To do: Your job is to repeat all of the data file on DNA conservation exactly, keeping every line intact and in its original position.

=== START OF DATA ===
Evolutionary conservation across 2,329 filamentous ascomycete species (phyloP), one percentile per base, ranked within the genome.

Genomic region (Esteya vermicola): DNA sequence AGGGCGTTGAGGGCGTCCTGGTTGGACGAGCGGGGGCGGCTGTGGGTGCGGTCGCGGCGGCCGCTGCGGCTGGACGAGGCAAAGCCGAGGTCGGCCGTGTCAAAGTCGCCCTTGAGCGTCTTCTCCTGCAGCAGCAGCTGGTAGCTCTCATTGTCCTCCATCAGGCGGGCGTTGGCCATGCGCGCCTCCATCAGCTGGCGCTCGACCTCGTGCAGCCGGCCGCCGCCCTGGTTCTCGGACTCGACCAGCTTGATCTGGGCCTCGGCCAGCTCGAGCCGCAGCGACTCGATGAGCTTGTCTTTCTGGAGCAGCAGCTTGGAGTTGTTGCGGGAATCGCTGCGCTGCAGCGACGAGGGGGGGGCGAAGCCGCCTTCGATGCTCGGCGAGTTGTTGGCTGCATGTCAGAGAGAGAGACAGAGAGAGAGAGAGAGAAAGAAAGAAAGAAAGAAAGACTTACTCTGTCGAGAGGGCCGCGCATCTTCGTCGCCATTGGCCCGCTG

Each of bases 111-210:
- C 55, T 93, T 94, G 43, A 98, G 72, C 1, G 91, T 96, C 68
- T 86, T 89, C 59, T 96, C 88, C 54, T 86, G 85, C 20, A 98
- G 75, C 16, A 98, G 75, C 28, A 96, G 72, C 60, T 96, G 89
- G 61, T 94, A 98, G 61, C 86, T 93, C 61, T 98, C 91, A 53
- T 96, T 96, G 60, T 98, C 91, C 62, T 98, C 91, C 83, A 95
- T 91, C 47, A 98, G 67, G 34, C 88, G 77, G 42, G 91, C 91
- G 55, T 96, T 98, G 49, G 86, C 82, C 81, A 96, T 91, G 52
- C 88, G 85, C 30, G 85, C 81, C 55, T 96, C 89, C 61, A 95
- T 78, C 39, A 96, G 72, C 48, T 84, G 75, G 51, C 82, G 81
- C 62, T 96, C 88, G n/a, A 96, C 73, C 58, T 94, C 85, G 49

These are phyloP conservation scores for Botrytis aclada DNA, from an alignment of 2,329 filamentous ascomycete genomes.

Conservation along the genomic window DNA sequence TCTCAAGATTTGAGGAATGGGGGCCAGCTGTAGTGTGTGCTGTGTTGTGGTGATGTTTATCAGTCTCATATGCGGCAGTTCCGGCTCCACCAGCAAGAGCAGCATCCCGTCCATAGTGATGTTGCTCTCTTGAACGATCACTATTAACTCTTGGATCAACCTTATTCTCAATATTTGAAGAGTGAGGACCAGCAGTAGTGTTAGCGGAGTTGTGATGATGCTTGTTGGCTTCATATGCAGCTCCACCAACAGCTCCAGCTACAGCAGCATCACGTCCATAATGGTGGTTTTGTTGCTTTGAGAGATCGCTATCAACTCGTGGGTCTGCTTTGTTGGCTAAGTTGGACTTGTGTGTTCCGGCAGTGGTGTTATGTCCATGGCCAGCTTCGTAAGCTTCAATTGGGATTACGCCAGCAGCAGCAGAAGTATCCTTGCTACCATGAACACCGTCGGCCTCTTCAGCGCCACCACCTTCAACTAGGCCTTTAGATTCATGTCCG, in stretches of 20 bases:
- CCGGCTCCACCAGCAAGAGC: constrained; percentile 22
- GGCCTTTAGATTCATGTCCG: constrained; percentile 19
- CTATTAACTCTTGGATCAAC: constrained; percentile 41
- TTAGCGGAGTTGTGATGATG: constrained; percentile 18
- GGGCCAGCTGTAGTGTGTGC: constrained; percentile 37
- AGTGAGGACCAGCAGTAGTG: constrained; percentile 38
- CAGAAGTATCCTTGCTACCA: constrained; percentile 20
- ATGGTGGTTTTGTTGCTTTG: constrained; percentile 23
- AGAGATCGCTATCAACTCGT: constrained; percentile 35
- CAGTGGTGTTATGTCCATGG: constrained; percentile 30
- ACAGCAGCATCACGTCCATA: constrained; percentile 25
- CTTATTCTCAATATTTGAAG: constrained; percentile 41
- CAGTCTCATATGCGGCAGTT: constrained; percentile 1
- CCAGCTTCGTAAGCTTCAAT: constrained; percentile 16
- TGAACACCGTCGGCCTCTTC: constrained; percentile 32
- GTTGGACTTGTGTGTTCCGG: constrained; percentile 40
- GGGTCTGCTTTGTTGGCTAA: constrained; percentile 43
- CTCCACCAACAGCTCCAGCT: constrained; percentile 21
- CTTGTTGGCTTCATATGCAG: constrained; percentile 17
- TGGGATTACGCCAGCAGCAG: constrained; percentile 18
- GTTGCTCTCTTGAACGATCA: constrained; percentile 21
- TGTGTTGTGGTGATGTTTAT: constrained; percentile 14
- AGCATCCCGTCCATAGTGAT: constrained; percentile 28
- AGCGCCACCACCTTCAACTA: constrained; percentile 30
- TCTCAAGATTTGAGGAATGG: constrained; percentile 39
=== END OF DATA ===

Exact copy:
Evolutionary conservation across 2,329 filamentous ascomycete species (phyloP), one percentile per base, ranked within the genome.

Genomic region (Esteya vermicola): DNA sequence AGGGCGTTGAGGGCGTCCTGGTTGGACGAGCGGGGGCGGCTGTGGGTGCGGTCGCGGCGGCCGCTGCGGCTGGACGAGGCAAAGCCGAGGTCGGCCGTGTCAAAGTCGCCCTTGAGCGTCTTCTCCTGCAGCAGCAGCTGGTAGCTCTCATTGTCCTCCATCAGGCGGGCGTTGGCCATGCGCGCCTCCATCAGCTGGCGCTCGACCTCGTGCAGCCGGCCGCCGCCCTGGTTCTCGGACTCGACCAGCTTGATCTGGGCCTCGGCCAGCTCGAGCCGCAGCGACTCGATGAGCTTGTCTTTCTGGAGCAGCAGCTTGGAGTTGTTGCGGGAATCGCTGCGCTGCAGCGACGAGGGGGGGGCGAAGCCGCCTTCGATGCTCGGCGAGTTGTTGGCTGCATGTCAGAGAGAGAGACAGAGAGAGAGAGAGAGAAAGAAAGAAAGAAAGAAAGACTTACTCTGTCGAGAGGGCCGCGCATCTTCGTCGCCATTGGCCCGCTG

Each of bases 111-210:
- C 55, T 93, T 94, G 43, A 98, G 72, C 1, G 91, T 96, C 68
- T 86, T 89, C 59, T 96, C 88, C 54, T 86, G 85, C 20, A 98
- G 75, C 16, A 98, G 75, C 28, A 96, G 72, C 60, T 96, G 89
- G 61, T 94, A 98, G 61, C 86, T 93, C 61, T 98, C 91, A 53
- T 96, T 96, G 60, T 98, C 91, C 62, T 98, C 91, C 83, A 95
- T 91, C 47, A 98, G 67, G 34, C 88, G 77, G 42, G 91, C 91
- G 55, T 96, T 98, G 49, G 86, C 82, C 81, A 96, T 91, G 52
- C 88, G 85, C 30, G 85, C 81, C 55, T 96, C 89, C 61, A 95
- T 78, C 39, A 96, G 72, C 48, T 84, G 75, G 51, C 82, G 81
- C 62, T 96, C 88, G n/a, A 96, C 73, C 58, T 94, C 85, G 49

These are phyloP conservation scores for Botrytis aclada DNA, from an alignment of 2,329 filamentous ascomycete genomes.

Conservation along the genomic window DNA sequence TCTCAAGATTTGAGGAATGGGGGCCAGCTGTAGTGTGTGCTGTGTTGTGGTGATGTTTATCAGTCTCATATGCGGCAGTTCCGGCTCCACCAGCAAGAGCAGCATCCCGTCCATAGTGATGTTGCTCTCTTGAACGATCACTATTAACTCTTGGATCAACCTTATTCTCAATATTTGAAGAGTGAGGACCAGCAGTAGTGTTAGCGGAGTTGTGATGATGCTTGTTGGCTTCATATGCAGCTCCACCAACAGCTCCAGCTACAGCAGCATCACGTCCATAATGGTGGTTTTGTTGCTTTGAGAGATCGCTATCAACTCGTGGGTCTGCTTTGTTGGCTAAGTTGGACTTGTGTGTTCCGGCAGTGGTGTTATGTCCATGGCCAGCTTCGTAAGCTTCAATTGGGATTACGCCAGCAGCAGCAGAAGTATCCTTGCTACCATGAACACCGTCGGCCTCTTCAGCGCCACCACCTTCAACTAGGCCTTTAGATTCATGTCCG, in stretches of 20 bases:
- CCGGCTCCACCAGCAAGAGC: constrained; percentile 22
- GGCCTTTAGATTCATGTCCG: constrained; percentile 19
- CTATTAACTCTTGGATCAAC: constrained; percentile 41
- TTAGCGGAGTTGTGATGATG: constrained; percentile 18
- GGGCCAGCTGTAGTGTGTGC: constrained; percentile 37
- AGTGAGGACCAGCAGTAGTG: constrained; percentile 38
- CAGAAGTATCCTTGCTACCA: constrained; percentile 20
- ATGGTGGTTTTGTTGCTTTG: constrained; percentile 23
- AGAGATCGCTATCAACTCGT: constrained; percentile 35
- CAGTGGTGTTATGTCCATGG: constrained; percentile 30
- ACAGCAGCATCACGTCCATA: constrained; percentile 25
- CTTATTCTCAATATTTGAAG: constrained; percentile 41
- CAGTCTCATATGCGGCAGTT: constrained; percentile 1
- CCAGCTTCGTAAGCTTCAAT: constrained; percentile 16
- TGAACACCGTCGGCCTCTTC: constrained; percentile 32
- GTTGGACTTGTGTGTTCCGG: constrained; percentile 40
- GGGTCTGCTTTGTTGGCTAA: constrained; percentile 43
- CTCCACCAACAGCTCCAGCT: constrained; percentile 21
- CTTGTTGGCTTCATATGCAG: constrained; percentile 17
- TGGGATTACGCCAGCAGCAG: constrained; percentile 18
- GTTGCTCTCTTGAACGATCA: constrained; percentile 21
- TGTGTTGTGGTGATGTTTAT: constrained; percentile 14
- AGCATCCCGTCCATAGTGAT: constrained; percentile 28
- AGCGCCACCACCTTCAACTA: constrained; percentile 30
- TCTCAAGATTTGAGGAATGG: constrained; percentile 39